The number of paupers supported during the year ending June 30, 1870, was 147, at a cost of 89,830. Of the total number (142) receiving support June 1, 1870, 80' were white and 62 colored. The number of persons convicted of crime during the year was 335. Of the total number (179) in prison June 1, 1870, 23 were white and 156 colored. The state contained 88 blind, 48 deaf and dumb, 29 insane, and 100 idiotic. Of the total population 10 years of age and over (131,119), there were engaged in all occupations 60,703 persons, of whom 50,877 were males and 9,826 females; in agriculture, 42,492, including 31,033 agricultural laborers, and 11,165 farmers and planters; in professional and personal services, 10,897, of whom 197 were clergymen, 4.003 domestic servants, 4,065 laborers not specified, 149 lawyers, 248 physicians and surgeons, and 250 teachers not specified; in trade and transportation, 3,023; in manufactures and mechanical and mining industries, 4.291. The total number of deaths during the year was 2,264. Of these, 730 were from general diseases, including 107 from enteric fever, 45 from yellow fever, 130 from intermittent fever, 84 from remittent fever, 26 from typho-malarial fever, 131 from consumption, and 71 from dropsy; 333 from diseases of the nervous system, of which 82 were from encephalitis and 138 from meningitis; 129 from diseases of the circulatory system; 385 from diseases of the respiratory system, including 268 from pneumonia; and 393 from diseases of the digestive organs.-Florida, exclusive of islands, consists of a long narrow strip of territory extending S. from Georgia and Alabama from 30 to 90 m., and from the Atlantic ocean to the Perdido river about 300 m.; and of a peninsula extending from the mainland S. through five degrees of latitude between the Atlantic and the gulf of Mexico. Its coast line is of much greater extent than that of any other state, having a length of 472 m. on the Atlantic and 074 m. on the gulf; but this immense stretch of sea front is almost inaccessible on account of shallow soundings, and has few good harbors.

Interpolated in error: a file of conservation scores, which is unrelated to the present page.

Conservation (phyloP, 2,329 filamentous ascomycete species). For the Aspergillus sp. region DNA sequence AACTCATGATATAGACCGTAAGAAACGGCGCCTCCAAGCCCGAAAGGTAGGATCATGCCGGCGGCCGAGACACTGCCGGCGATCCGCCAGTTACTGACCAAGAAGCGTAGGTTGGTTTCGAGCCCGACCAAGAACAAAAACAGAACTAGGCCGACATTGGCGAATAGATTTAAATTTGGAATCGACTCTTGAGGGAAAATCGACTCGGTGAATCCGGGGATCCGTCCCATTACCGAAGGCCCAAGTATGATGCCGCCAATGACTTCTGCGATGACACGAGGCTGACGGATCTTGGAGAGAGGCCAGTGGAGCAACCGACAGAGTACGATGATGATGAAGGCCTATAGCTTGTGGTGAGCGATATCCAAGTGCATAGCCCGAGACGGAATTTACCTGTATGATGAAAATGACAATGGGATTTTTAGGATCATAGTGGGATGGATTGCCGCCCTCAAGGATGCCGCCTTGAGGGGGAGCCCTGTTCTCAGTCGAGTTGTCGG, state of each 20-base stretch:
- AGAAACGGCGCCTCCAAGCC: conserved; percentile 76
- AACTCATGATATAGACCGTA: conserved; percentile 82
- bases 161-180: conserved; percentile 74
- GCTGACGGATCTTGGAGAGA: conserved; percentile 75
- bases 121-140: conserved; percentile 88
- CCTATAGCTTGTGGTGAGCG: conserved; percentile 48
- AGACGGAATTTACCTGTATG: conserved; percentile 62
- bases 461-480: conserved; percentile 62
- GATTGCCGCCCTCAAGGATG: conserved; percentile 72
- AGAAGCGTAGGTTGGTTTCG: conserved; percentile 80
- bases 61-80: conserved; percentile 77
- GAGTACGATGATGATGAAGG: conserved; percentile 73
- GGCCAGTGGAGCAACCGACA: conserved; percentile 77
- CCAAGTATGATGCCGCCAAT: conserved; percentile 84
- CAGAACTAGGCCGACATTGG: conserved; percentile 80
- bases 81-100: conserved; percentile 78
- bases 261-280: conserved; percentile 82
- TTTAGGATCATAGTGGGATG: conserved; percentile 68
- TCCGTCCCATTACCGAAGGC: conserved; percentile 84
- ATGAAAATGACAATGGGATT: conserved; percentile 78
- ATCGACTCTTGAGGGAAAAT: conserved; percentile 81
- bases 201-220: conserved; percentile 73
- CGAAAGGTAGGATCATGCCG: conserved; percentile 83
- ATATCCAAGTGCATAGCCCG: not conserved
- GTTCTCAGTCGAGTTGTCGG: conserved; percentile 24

S. from the mainland a chain of small rocky islands, called cays or keys, extends S. W., ending in a cluster of rocks and sand banks called the Tor-tugas. S. of the bank upon which these keys rise, and separated from them by a navigable channel, is a long narrow coral reef known as the Florida reef, which here constitutes the left bank of the Gulf stream. The most important of the keys is Key West. For a long period the haunt of smugglers and pirates, it is now a naval station of great importance, and the seat of a band of wreckers whose business it is to assist vessels in distress. This key is about 0 m. long and 2 broad, with a large, well sheltered harbor. The extensive ponds there yield annually a large amount of salt. The Tortugas derive their name from the vast number of turtles found in the neighboring waters. The most important harbors are: on the gulf coast, Pensacola, Appalachicola, St. Mark's, Cedar Keys, Tampa, Charlotte, and Key West; and on the Atlantic coast, St. Augustine and Fernandina. Jacksonville on St. John's river has also a good harbor.-The rivers of Florida are numerous, and many of them afford great facilities for internal navigation.